LOS ANGELES - Los Angeles and Orange Counties have met the criteria to move into the less restrictive "orange tier" in California's Blueprint for a Safer Economy, allowing a loosening of business capacity limits and the reopening of bars for outdoor service.
New figures released by the state Tuesday show that Los Angeles County and Orange County have officially met the benchmarks for advancing to the orange tier. However, Los Angeles County health officials on Tuesday said they plan to maintain a few stricter restrictions than the state, with a revised health order expected to be released Friday.
Qualifying for the orange tier requires a county to have an average daily rate of new COVID infections of 3.9 per 100,000 residents, along with a testing-positivity rate of 4.9% or less, and maintain those levels for two consecutive weeks.
Tuesday's figures showed that Los Angeles County had a new case rate of 3.8 per 100,000 residents and a testing-positivity rate of 1.5%. In Orange County, the case rate per 100,000 was 2.8 and the positivity rate was at 1.7%.
Effective Wednesday, both counties will officially move into California’s orange tier, state health officials announced. However, Los Angeles County officials said their changes to the health order won't take effect until April 5 at 12:01 a.m.
Among the biggest changes for counties that enter the orange tier is the reopening of outdoor bars with some health and safety modifications. Bars will also no longer be required to serve food in order to be open.
In Los Angeles County, bars will only be allowed to stay open until 10 p.m. daily. Additionally, the county has barred the establishments from having live entertainment.
Offices in nonessential industries can also reopen, however, companies are encouraged to keep employees working remotely.
Additionally, cardrooms can reopen indoor operations, as well as bowling alleys at 25% capacity.
FILE PHOTO - Bowling balls are cleaned between games at a bowling alley amid the COVID-19 pandemic. (Photo by Hollie Adams/Getty Images) (Getty Images)
Retail stores will no longer have capacity limits when the counties enter the orange tier, although social distancing and pandemic safety protocols are still required.
Houses of worship, museums, zoos and aquariums can raise their indoor capacity from 25% to 50%, while restaurants and movie theaters can raise indoor capacity from 25% or 100 people (whichever is fewer) to 50% capacity or 200 people. Indoor gyms and yoga studios can also increase capacity from 10% to 25%.
Outdoor sporting events and concerts can reopen with live audiences at 33% capacity.
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Smaller theme parks can completely reopen without capacity limits as long as they maintain social distancing and pandemic safety protocols. Larger theme parks will be permitted to operate at a 25% maximum capacity instead of 15%.
Click here for a full list of changes between the red and orange tiers.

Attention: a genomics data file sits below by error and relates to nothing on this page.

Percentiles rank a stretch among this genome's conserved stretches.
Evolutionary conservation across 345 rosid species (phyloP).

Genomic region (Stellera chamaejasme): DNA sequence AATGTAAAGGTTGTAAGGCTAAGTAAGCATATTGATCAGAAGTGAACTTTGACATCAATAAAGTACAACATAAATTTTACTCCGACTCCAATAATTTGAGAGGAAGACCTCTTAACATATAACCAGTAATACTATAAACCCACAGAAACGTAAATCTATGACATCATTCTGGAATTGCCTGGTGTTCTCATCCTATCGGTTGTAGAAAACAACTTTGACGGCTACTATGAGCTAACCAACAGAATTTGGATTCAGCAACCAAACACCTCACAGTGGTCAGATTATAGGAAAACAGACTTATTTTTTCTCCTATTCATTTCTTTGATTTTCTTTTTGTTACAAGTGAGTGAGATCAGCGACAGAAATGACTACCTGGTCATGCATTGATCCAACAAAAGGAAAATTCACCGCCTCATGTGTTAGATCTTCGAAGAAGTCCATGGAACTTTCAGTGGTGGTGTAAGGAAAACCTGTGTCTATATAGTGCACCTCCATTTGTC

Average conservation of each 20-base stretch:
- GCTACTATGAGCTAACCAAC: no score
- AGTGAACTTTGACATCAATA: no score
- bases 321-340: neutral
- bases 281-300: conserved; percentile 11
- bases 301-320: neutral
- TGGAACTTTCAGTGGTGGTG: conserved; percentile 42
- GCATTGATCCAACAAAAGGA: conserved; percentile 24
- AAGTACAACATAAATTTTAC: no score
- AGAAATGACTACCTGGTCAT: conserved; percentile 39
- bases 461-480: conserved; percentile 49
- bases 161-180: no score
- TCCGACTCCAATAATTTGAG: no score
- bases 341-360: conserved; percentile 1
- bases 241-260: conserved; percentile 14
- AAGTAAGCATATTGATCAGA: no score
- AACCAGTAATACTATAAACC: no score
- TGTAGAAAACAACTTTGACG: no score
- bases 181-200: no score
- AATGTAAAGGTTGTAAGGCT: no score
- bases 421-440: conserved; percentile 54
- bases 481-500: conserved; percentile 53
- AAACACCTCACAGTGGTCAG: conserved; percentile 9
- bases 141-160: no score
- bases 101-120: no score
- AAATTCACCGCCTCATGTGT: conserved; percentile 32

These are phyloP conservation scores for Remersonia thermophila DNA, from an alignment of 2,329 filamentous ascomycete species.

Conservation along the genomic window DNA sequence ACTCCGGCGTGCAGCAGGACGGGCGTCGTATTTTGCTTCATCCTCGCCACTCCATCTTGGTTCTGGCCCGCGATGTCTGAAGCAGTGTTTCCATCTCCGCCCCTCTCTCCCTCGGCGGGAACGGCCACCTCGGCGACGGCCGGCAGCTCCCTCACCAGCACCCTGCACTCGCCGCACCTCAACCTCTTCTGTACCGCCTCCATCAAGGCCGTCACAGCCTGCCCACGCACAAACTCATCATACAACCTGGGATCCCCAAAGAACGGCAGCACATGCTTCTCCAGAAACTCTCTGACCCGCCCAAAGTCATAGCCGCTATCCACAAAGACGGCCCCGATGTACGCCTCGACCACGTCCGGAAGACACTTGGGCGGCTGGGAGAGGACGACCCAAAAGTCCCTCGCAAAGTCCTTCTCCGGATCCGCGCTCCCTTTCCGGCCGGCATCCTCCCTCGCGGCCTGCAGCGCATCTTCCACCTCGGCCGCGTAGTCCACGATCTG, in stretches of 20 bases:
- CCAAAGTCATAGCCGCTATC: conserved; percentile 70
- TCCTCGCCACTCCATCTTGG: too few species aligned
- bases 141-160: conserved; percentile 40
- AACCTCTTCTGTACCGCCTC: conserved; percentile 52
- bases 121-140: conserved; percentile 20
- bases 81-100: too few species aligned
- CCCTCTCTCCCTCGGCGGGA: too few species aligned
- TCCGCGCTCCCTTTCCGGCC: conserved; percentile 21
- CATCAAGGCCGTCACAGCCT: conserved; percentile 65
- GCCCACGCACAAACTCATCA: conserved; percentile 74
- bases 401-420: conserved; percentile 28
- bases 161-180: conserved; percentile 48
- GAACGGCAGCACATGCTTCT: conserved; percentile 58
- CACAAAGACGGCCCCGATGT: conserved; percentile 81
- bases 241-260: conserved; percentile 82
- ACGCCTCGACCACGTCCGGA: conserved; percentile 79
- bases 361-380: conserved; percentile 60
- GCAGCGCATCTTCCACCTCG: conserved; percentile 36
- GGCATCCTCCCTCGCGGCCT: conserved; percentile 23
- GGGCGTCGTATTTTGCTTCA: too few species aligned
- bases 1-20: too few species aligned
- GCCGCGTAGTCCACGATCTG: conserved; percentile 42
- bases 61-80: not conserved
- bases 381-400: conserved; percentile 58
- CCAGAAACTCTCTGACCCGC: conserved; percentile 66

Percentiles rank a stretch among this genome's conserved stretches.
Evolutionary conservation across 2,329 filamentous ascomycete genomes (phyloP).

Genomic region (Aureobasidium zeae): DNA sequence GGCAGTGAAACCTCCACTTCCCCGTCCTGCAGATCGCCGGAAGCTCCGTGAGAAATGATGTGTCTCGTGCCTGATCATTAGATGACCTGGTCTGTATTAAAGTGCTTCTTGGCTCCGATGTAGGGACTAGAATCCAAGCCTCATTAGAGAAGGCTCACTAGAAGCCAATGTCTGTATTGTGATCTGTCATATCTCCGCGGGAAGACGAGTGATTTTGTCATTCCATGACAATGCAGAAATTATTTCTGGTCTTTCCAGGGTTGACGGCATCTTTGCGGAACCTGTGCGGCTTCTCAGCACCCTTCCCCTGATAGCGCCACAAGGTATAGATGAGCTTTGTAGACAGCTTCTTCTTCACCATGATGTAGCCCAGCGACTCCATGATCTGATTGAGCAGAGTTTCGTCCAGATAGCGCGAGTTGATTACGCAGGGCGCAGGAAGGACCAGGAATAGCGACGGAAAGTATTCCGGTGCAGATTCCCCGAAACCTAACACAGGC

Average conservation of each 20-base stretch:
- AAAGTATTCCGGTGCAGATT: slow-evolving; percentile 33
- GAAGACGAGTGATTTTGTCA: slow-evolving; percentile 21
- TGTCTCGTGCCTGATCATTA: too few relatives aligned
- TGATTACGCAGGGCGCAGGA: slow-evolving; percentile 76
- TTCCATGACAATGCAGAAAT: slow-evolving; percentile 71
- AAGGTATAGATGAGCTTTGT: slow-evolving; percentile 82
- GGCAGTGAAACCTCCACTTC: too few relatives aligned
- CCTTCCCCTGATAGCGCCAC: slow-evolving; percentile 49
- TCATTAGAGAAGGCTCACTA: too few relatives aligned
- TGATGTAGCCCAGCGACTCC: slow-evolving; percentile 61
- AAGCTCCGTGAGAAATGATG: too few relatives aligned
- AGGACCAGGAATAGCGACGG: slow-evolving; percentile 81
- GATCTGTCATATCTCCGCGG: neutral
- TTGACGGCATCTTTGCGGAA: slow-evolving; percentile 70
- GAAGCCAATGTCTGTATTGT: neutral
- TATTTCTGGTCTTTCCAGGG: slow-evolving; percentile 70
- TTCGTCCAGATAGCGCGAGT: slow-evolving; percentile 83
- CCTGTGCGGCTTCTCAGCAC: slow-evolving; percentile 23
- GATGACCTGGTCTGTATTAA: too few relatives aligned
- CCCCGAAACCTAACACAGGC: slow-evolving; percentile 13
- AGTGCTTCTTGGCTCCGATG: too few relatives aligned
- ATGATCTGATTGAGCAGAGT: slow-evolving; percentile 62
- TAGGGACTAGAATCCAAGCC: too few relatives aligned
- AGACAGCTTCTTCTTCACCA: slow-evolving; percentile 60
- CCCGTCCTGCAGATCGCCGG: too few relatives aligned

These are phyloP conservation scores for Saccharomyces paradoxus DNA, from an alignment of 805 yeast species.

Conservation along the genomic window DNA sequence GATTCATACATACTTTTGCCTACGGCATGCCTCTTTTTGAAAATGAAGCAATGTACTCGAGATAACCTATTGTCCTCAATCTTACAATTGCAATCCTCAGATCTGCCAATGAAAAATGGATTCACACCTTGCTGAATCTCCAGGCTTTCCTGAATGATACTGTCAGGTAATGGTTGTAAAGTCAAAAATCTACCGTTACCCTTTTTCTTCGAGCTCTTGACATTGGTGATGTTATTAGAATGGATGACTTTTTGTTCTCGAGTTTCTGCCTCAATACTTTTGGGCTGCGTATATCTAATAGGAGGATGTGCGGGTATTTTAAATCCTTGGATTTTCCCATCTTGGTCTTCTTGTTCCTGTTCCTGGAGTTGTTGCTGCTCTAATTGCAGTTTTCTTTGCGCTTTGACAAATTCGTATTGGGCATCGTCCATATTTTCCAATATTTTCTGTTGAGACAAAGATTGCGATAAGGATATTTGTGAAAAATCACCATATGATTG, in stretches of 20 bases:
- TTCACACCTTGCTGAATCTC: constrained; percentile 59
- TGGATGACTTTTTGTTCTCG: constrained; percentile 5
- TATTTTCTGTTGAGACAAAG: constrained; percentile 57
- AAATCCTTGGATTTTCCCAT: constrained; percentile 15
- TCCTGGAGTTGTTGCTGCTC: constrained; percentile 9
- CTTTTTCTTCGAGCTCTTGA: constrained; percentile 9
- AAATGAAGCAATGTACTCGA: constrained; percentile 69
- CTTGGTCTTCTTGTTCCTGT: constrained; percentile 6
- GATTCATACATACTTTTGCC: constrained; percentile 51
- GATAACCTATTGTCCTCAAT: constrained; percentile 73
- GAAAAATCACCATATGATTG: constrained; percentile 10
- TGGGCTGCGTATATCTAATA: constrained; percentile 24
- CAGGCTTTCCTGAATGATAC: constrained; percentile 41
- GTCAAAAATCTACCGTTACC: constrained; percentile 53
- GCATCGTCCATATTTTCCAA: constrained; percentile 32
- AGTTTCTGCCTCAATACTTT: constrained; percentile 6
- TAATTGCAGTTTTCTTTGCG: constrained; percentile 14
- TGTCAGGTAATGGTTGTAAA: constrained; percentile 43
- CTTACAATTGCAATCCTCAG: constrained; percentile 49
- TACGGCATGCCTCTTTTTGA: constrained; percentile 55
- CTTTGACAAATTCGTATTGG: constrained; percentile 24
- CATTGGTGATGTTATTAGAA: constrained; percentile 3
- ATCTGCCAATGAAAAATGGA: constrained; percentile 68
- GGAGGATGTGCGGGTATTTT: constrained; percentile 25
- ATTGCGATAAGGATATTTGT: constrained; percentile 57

While Los Angeles County largely aligned with the state's guidelines, they have chosen to implement some stricter restrictions. Among those differences is that while the state allows the removal of capacity limits at retail stores, Los Angeles County will not be. County Public Health Director, Dr. Barbara Ferrer, said Tuesday afternoon that the county is choosing to maintain capacity limits in order to allow for social distancing.
Another difference is that Los Angeles County is capping capacity at personal care services, hair salons, barbershops and grocery stores at 75%, while the state doesn't have capacity limits for those businesses in the orange tier.
Mike Afram, the President of Karmel Shuttle Services, believes moving into the orange tier is a step in the right direction.
"We're finally seeing a light at the end of the tunnel. It's a way down yet but we're starting to see that light," said Afram.
Afram's business relies on tourism and is a one-stop-shop transportation service. The company also provides tickets and tours for attractions. Afram said business has been nonexistent during the majority of the pandemic.
"We basically shut down about a year ago. I believe it was March 15, where we basically laid off all our employees and grounded all of our vehicles and remained shut down effectively through 2020," he said.
The business reopened in February of 2021, and has started to see a slow increase in business. He has hope that the orange tier is a positive sign, but doesn't believe he will see an immediate impact on his business.
"It doesn't mean a lot for us right now but it's definitely a good sign and we're heading down the right road. It's a great path that we're heading down but because it's going to be 25% capacity at the theme parks, I believe it's going to be centralized to Southern California residents or at least California residents and that means for the most part, people aren't coming to play and stay, they're coming for the day so it doesn't mean a lot for the hotels, restaurants or transportation companies such as ours but again it's a great move forward and a great road that we're heading down," he said.
However, Afram remains hopeful.
"We're on the right track and hopefully the government of California continues to allow this progress to happen and this reopening to happen and great things will happen with that," he said.